“One of the most important things we can do to support teachers and students is to put modern tools in their hands, and give them access to the limitless knowledge and connections that the Internet makes possible,” said U.S. Secretary of Education Arne Duncan. “That’s why President Obama has made a priority of getting our schools connected to high-speed broadband, and it’s also why I’m so enthusiastic about Connected Educator Month.”

Nearly 200 educational organizations are participating in Connected Educator Month. These organizations will provide a variety of interactive activities, such as webinars, live chats, open houses, contests, projects, and badges for connected educators to earn.

Activities and events will range from a design challenge, in which educators will develop strategies for helping kids develop creative confidence, to a webinar in which five U.S. organizations will team up with UNESCO to share insights about mobile learning around the globe. State and locally focused activities will also engage communities of educators across the nation.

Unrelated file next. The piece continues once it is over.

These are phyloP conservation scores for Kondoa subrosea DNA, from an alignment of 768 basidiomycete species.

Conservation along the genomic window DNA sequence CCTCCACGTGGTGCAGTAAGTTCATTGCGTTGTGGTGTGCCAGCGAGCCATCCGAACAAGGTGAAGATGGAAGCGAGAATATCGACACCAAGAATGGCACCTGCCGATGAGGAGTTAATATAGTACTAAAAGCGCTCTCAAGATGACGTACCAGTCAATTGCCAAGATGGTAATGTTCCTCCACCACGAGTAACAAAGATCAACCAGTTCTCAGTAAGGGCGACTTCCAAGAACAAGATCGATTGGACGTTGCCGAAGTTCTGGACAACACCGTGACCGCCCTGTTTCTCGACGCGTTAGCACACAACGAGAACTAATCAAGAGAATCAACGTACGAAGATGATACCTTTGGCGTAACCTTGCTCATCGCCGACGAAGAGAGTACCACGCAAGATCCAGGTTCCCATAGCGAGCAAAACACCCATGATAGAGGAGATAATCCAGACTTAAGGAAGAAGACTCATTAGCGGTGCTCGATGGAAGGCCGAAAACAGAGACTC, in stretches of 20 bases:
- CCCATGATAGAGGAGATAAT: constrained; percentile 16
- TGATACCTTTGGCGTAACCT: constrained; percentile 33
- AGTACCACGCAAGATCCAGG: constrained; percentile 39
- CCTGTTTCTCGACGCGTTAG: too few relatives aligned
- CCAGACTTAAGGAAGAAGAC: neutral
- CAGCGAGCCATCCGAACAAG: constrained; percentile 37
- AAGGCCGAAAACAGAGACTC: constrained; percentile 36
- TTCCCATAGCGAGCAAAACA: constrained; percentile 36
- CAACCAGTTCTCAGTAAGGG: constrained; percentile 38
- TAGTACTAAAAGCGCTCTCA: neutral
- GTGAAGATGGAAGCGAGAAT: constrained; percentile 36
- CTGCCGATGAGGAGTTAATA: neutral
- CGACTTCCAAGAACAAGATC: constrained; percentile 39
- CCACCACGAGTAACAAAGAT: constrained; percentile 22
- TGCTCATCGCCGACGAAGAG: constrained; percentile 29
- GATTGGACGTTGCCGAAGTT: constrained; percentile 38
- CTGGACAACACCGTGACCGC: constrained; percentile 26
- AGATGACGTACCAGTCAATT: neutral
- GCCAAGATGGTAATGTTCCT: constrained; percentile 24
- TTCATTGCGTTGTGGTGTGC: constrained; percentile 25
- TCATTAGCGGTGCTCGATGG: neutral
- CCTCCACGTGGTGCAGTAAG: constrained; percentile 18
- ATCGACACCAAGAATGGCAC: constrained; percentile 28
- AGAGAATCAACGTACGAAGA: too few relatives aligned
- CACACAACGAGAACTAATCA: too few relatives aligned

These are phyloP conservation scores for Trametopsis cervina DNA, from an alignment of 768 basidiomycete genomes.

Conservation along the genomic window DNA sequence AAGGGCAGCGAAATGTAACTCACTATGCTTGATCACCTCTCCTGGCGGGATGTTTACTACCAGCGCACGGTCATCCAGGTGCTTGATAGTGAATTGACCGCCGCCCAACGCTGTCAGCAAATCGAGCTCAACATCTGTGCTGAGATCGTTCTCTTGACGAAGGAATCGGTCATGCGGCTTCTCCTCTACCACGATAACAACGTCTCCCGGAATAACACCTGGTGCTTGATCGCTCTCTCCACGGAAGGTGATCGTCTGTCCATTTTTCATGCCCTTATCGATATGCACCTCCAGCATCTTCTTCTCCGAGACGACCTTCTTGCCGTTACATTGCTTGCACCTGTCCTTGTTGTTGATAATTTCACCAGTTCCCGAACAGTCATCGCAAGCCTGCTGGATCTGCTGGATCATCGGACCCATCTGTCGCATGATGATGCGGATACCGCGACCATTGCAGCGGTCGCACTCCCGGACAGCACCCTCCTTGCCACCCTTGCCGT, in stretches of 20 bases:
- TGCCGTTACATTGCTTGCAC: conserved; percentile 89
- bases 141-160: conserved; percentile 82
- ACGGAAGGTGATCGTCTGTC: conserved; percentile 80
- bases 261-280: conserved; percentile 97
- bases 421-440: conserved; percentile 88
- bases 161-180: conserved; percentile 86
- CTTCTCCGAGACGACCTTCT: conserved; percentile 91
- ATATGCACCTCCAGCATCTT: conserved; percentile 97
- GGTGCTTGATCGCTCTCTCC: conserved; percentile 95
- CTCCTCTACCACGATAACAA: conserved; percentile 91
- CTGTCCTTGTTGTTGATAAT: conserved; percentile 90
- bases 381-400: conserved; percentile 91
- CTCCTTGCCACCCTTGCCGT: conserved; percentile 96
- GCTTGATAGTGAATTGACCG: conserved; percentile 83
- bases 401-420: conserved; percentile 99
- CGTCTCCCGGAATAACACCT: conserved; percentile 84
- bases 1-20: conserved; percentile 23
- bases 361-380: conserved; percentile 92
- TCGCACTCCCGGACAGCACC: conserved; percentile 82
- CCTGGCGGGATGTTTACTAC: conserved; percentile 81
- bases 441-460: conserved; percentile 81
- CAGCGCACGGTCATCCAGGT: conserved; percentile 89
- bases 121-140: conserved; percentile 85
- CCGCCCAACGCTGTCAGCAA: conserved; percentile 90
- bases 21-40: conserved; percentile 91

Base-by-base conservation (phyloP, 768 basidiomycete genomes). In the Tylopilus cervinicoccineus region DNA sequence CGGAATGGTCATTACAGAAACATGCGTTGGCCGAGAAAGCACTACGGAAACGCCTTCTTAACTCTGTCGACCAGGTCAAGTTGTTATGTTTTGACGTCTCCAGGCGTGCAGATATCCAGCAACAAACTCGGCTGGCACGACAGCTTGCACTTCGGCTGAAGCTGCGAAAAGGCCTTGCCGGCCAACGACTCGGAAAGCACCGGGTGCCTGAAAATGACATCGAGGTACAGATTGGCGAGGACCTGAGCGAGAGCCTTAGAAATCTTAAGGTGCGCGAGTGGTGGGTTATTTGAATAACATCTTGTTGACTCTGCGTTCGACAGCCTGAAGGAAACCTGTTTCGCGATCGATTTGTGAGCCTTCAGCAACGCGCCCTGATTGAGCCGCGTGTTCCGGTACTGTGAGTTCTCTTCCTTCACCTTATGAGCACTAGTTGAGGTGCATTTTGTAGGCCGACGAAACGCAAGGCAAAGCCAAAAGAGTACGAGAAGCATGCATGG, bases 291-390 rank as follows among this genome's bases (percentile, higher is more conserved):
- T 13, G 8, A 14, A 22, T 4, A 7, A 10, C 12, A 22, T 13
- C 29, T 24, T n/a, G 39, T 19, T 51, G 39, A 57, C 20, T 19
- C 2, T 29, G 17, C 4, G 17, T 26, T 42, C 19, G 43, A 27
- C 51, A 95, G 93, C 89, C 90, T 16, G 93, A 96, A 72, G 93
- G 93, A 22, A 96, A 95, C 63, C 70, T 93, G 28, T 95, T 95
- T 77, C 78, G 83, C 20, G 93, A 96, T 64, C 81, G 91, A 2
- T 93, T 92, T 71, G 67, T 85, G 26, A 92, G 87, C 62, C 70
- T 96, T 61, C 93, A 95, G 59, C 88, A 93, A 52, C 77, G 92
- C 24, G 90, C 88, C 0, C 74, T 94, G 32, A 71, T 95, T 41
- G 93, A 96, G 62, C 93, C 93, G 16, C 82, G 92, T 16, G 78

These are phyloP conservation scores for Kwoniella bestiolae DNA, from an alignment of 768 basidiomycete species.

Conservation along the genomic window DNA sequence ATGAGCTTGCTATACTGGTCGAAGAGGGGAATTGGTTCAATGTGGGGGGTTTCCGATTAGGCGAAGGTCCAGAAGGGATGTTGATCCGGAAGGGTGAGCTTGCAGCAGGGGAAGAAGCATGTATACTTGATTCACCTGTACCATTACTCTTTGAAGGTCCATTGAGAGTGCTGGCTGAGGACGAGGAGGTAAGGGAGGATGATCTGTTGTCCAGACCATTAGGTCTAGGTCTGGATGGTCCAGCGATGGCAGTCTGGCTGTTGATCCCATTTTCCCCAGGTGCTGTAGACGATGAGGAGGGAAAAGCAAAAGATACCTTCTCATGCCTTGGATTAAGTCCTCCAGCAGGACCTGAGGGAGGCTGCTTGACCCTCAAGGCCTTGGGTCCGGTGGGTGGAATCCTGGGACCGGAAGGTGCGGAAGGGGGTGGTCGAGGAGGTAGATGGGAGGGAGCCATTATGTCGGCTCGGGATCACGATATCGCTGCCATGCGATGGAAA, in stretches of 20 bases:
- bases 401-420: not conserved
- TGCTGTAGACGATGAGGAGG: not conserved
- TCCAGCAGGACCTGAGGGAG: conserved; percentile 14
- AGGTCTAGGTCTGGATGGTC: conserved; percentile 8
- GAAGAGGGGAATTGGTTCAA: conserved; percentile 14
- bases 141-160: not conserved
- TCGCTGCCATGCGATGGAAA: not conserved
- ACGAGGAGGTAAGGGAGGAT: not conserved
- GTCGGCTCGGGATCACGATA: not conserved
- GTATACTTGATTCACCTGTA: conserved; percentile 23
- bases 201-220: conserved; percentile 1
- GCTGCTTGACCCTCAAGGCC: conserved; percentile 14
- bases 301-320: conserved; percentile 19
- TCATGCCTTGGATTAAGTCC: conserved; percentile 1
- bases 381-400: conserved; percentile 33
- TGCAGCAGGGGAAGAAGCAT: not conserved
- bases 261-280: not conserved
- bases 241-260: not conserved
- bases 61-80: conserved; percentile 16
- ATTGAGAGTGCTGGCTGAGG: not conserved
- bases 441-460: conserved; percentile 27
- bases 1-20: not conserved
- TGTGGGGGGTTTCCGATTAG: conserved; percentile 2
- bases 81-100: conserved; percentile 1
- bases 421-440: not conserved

“Connected Educator Month provides an opportunity for all educators across the country to join a vibrant community of teachers and leaders using technology to reimagine learning,” said Richard Culatta, director of the Office of Educational Technology.

Connected Educator Month events can be found at www.ConnectedEducators.org/events. The site will be updated continually to reflect new activities, as they are added throughout the month. You can also follow the conversation on Twitter using the #CE13 hashtag.

For more information about Connected Educator Month, visit http://www.ConnectedEducators.org.

Cameron Brenchley is director of digital strategy at the U.S. Department of Education

Our Teams are Back

Hello! I just wanted to let you know that our teams are back at work in OVAE and stand ready to continue working with the field to provide high-quality services to youth and adults in our CTE, community college, adult education, and correctional education programs. Please reach out to us when you need us–we’re here to assist you.

Brenda Dann-Messier is the Assistant Secretary of the Office of Vocational and Adult Education

Back-to-School Bus Tour – Day 4

Photo of Assistant Secretary Dann-Messier and Division Director Sharon Lee Miller in front of the tour bus.